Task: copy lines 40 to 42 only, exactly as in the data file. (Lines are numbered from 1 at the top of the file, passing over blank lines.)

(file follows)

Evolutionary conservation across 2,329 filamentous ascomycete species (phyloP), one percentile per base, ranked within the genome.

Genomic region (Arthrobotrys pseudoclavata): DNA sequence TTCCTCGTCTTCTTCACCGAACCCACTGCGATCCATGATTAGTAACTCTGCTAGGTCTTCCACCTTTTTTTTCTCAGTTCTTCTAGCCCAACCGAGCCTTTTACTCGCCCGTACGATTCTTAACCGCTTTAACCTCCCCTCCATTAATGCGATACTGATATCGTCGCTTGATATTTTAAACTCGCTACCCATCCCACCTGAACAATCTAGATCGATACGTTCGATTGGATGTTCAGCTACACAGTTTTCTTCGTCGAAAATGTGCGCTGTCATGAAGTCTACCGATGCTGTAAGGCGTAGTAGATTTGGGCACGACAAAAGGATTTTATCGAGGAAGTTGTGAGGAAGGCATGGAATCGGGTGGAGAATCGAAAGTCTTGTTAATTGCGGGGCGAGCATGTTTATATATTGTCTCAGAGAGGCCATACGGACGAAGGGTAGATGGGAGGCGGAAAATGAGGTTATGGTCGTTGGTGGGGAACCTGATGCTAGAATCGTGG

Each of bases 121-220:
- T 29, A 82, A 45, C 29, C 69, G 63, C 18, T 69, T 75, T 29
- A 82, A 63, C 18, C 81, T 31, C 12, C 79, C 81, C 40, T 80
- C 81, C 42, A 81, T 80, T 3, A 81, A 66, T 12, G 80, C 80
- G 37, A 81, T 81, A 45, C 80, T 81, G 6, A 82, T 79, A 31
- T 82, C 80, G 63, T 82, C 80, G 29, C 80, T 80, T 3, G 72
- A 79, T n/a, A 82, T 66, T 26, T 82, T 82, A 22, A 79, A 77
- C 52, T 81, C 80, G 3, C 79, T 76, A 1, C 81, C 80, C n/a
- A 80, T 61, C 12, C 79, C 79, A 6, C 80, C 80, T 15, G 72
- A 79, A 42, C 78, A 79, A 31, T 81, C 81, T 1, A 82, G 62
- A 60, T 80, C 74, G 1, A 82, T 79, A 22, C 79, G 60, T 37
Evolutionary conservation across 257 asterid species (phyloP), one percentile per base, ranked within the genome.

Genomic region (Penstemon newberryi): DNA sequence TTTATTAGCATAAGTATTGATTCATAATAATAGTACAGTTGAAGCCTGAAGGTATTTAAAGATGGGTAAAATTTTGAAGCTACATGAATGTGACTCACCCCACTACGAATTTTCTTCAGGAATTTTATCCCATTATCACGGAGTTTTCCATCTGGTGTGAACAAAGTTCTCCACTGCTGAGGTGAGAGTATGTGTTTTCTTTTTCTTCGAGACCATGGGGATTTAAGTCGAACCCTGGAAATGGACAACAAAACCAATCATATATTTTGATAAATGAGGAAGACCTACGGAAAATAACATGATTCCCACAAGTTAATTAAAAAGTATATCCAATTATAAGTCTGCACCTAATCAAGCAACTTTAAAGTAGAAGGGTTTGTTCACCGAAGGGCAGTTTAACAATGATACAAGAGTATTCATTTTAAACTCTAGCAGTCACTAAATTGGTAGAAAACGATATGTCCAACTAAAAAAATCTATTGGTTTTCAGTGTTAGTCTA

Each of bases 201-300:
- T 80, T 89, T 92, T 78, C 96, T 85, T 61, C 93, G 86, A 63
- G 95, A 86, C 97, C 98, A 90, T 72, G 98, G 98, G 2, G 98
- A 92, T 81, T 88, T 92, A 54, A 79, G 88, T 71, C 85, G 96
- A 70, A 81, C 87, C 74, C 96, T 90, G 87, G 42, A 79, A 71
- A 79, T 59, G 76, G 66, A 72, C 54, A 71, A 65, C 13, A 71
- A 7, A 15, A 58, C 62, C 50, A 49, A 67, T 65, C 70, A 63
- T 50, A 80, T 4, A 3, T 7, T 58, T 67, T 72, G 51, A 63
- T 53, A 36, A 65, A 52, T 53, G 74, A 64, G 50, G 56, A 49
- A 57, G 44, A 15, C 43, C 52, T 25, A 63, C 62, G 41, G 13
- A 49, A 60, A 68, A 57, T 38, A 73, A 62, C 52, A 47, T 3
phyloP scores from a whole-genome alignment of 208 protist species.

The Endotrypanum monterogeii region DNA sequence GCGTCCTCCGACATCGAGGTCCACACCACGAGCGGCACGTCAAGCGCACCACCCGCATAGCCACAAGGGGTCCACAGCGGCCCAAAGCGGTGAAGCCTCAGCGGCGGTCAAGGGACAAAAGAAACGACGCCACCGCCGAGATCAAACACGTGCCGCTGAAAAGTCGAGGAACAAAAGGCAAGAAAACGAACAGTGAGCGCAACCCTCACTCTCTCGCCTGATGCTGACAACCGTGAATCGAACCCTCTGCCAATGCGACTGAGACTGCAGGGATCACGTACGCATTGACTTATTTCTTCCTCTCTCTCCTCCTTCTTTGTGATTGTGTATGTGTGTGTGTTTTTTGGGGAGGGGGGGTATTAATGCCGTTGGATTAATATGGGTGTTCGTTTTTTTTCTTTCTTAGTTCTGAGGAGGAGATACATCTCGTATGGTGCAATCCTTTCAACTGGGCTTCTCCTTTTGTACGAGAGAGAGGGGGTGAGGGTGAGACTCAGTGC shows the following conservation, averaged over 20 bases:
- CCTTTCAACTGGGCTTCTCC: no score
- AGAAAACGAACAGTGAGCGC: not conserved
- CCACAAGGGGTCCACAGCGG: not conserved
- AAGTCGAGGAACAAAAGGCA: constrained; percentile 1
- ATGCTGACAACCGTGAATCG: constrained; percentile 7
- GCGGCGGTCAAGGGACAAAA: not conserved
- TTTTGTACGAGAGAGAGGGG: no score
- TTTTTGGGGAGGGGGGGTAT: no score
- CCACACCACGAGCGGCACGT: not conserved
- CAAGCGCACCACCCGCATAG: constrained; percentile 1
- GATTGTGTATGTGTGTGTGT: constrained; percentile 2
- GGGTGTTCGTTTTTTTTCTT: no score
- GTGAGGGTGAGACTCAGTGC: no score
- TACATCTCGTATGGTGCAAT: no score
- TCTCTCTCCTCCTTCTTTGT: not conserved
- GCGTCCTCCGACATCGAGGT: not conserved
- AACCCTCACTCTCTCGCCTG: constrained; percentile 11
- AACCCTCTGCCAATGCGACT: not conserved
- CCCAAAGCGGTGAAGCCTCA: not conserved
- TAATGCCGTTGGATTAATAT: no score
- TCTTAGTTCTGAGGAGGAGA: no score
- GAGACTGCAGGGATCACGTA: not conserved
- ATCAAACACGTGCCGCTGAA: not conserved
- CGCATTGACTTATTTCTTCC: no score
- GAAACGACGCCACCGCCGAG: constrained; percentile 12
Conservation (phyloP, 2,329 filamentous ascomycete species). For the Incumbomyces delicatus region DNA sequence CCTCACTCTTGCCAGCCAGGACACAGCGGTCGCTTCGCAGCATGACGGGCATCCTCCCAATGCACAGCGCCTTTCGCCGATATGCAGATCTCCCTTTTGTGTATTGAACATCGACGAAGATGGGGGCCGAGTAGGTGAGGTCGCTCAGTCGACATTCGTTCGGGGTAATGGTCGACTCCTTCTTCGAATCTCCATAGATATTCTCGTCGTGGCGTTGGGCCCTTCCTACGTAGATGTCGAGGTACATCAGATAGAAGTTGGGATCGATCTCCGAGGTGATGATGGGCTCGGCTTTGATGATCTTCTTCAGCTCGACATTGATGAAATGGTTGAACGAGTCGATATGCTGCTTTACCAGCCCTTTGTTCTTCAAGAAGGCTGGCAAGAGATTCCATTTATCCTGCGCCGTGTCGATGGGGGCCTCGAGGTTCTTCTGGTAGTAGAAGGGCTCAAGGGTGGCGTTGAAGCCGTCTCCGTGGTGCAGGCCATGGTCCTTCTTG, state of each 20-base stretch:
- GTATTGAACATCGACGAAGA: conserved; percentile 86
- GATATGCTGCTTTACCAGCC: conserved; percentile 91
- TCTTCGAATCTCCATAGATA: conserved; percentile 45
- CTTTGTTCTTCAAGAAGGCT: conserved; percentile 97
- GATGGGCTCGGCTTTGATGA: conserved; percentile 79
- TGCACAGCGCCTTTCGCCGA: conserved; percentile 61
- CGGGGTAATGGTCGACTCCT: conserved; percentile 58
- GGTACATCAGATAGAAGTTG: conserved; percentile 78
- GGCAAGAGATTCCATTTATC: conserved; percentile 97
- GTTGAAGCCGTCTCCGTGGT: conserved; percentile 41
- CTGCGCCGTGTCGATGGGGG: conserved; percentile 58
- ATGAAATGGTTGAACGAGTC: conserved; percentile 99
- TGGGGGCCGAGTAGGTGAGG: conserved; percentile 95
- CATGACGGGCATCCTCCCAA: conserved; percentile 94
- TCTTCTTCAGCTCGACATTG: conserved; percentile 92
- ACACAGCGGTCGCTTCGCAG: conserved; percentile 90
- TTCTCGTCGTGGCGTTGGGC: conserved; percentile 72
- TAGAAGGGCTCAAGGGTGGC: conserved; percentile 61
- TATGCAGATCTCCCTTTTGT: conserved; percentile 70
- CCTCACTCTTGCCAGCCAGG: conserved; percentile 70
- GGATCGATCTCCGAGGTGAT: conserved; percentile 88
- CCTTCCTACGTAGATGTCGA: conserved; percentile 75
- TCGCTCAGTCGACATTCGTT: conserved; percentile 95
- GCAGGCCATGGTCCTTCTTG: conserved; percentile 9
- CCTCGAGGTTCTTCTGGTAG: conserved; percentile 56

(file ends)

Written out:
- GGGTGTTCGTTTTTTTTCTT: no score
- GTGAGGGTGAGACTCAGTGC: no score
- TACATCTCGTATGGTGCAAT: no score